- Some Starbucks supply chain partners have "struggled" getting deliveries from distribution centers to stores due to labor shortages, the coffee chain's CEO Kevin Johnson said on a Q2 earnings call Tuesday.
- Starbucks is working with its partners on labor-shortage issues, but said it is not currently a widespread problem. "I do anticipate we'll do a little bit more to invest and help our supply chain partners, whether it's staff that they need in manufacturing or staffing they need for distribution and transportation," Johnson said.
- The distribution issue comes after Starbucks announced plans last year to increase store throughput by "rapidly transforming" store layouts to add Starbucks Pickup and drive-thrus to meet "shifting consumer behaviors."
The world's largest coffee chain is on a mission to make the ordering and pickup process "effortless." But if distribution to stores lags, the process is all but easy.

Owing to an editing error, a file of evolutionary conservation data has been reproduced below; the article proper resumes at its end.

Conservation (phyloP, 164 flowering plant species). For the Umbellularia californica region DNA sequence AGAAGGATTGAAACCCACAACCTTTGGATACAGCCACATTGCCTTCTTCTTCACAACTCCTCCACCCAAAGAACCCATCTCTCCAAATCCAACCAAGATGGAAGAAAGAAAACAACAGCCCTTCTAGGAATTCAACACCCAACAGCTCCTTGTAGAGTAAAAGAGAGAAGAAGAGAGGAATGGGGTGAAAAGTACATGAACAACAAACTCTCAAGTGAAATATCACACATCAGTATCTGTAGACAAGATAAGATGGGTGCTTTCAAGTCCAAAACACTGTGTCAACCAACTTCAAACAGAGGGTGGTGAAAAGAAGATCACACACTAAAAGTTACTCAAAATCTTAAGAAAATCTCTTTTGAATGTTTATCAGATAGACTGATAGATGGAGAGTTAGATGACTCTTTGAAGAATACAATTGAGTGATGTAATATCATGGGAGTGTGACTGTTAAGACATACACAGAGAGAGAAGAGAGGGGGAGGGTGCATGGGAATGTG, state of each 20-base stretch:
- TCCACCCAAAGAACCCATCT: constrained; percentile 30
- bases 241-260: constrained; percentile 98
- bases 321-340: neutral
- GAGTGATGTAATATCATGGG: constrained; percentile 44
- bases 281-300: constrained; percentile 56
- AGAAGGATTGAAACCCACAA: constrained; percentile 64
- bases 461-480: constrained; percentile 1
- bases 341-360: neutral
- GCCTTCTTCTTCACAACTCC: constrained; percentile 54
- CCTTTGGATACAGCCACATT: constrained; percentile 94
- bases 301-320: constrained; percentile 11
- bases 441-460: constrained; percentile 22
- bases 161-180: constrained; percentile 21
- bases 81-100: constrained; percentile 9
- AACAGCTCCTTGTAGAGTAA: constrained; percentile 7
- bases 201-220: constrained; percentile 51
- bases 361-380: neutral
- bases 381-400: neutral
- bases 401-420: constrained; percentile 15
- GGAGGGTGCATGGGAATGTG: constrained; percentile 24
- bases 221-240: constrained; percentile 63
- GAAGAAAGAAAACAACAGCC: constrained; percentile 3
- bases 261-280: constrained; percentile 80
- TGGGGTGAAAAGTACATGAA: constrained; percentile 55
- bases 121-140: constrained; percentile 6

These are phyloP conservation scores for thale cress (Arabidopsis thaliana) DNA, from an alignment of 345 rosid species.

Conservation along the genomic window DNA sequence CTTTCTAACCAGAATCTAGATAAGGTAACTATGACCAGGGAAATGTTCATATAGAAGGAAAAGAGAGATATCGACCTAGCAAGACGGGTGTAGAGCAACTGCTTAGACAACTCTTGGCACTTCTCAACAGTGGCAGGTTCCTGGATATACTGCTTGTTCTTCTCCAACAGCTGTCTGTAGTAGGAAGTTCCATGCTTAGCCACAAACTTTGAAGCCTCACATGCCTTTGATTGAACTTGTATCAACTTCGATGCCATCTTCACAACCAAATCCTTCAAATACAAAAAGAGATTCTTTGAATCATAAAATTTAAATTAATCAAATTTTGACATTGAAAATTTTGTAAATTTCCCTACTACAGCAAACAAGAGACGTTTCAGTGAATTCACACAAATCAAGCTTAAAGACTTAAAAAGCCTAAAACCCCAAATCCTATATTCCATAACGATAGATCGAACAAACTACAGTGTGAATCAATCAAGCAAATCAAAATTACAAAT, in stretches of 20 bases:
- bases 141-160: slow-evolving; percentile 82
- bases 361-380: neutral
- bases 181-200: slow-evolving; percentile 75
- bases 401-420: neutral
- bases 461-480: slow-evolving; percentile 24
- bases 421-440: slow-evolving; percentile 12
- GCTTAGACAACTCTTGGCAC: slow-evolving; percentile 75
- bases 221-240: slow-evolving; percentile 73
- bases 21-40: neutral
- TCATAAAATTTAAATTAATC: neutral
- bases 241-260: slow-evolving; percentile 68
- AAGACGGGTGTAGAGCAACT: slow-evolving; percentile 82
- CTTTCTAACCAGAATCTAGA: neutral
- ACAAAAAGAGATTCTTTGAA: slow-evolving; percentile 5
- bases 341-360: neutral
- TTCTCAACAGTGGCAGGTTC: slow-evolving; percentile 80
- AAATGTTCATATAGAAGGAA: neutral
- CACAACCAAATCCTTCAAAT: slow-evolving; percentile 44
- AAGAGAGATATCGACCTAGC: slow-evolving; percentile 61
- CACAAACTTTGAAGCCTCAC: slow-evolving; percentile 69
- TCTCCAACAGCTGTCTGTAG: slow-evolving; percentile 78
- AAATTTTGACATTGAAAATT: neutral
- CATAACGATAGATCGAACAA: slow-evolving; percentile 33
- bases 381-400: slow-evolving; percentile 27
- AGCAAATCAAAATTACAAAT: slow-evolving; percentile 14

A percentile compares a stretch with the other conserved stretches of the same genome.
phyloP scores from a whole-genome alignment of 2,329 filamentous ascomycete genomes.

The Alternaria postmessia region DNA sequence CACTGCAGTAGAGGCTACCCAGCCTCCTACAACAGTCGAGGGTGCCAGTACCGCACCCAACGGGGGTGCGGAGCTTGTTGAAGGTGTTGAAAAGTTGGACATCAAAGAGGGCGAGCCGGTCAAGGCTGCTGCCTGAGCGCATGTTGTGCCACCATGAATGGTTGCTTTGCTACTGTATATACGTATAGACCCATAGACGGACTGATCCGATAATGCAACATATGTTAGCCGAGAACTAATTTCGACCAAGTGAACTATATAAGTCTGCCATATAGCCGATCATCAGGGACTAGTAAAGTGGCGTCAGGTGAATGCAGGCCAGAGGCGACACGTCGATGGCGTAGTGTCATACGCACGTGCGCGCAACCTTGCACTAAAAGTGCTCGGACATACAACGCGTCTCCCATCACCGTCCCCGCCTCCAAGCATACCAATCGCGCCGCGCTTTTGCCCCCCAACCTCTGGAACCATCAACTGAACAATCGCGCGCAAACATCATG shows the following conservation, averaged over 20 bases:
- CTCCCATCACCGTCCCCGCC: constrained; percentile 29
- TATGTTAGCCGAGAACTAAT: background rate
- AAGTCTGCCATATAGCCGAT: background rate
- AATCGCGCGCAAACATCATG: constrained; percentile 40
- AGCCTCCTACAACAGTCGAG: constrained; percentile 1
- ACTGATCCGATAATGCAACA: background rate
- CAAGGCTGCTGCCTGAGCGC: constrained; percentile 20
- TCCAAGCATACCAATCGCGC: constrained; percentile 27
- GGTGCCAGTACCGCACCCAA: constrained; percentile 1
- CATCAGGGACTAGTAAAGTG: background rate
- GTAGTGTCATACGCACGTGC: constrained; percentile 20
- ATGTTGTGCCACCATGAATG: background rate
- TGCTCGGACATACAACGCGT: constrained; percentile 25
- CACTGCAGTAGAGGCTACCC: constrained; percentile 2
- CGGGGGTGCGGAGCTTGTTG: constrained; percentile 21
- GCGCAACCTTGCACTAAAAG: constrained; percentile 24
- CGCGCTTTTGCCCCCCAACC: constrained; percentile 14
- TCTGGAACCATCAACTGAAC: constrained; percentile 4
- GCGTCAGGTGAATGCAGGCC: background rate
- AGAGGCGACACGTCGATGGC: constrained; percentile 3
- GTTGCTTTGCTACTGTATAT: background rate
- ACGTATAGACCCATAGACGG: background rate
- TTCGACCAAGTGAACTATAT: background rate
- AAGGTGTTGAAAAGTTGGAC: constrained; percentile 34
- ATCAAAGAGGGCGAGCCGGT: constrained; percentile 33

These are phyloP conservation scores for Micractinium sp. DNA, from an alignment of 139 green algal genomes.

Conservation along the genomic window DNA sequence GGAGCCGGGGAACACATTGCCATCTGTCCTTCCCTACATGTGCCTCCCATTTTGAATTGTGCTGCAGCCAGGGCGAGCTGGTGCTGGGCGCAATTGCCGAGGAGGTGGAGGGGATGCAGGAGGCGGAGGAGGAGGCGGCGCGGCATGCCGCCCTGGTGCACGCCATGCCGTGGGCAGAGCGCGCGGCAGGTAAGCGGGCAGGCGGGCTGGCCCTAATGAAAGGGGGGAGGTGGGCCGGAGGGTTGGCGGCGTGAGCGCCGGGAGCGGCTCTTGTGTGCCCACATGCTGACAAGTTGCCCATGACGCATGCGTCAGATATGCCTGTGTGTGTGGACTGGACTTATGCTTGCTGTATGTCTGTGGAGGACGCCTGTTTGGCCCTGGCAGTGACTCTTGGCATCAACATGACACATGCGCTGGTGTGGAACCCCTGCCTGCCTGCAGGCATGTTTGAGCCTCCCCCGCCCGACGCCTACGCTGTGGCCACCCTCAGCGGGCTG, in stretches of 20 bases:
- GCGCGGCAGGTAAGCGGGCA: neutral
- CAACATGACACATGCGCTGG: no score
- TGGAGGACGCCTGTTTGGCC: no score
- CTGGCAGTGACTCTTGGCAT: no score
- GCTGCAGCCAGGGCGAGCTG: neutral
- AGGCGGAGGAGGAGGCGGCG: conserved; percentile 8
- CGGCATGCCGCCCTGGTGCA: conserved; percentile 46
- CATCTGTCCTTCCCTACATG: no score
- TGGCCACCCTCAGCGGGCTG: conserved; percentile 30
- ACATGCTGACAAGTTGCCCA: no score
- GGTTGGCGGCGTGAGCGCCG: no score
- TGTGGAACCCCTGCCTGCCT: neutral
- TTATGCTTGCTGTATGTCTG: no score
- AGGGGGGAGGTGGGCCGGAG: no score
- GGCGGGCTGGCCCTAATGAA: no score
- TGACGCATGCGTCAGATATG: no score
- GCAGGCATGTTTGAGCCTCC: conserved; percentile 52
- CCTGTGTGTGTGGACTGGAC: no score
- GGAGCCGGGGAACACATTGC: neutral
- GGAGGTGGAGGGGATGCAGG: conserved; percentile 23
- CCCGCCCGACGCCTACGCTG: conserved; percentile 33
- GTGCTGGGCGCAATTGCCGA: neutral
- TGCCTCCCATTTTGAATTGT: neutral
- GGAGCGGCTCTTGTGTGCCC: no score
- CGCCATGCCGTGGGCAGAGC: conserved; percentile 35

Driver and labor shortages affecting product deliveries have been a persistent issue for supply chains over the last year, impacting the partners that companies rely on for their distribution services. To ensure products got to their destinations on time, General Mills and Lamb Weston incurred higher transportation costs after pivoting to spot trucking due to constrained capacity.
For Starbucks, the plan is to assist partners where it can and optimize operations at stores once the goods arrive.
The company plans to use "new store formats" in densely populated metro areas, suburban and rural markets by setting up pickup options and drive-thrus, as part of its Americas Trade Area Transformation initiative, it said on the earnings call. The coffee-maker has also added "handheld order devices" and updated its operational standards to improve drive-thru throughput.
Last year, the company also invested in standing up a risk management system to provide more visibility into supply chain disruptions by using real-time alerts and collecting information from logistics partners, suppliers and its store locations.
"Disruption is inevitable in a supply chain and therefore you have to find ways to embrace it," Stephanie Eberts, a supply chain architecture program manager at Starbucks, said during a February webinar.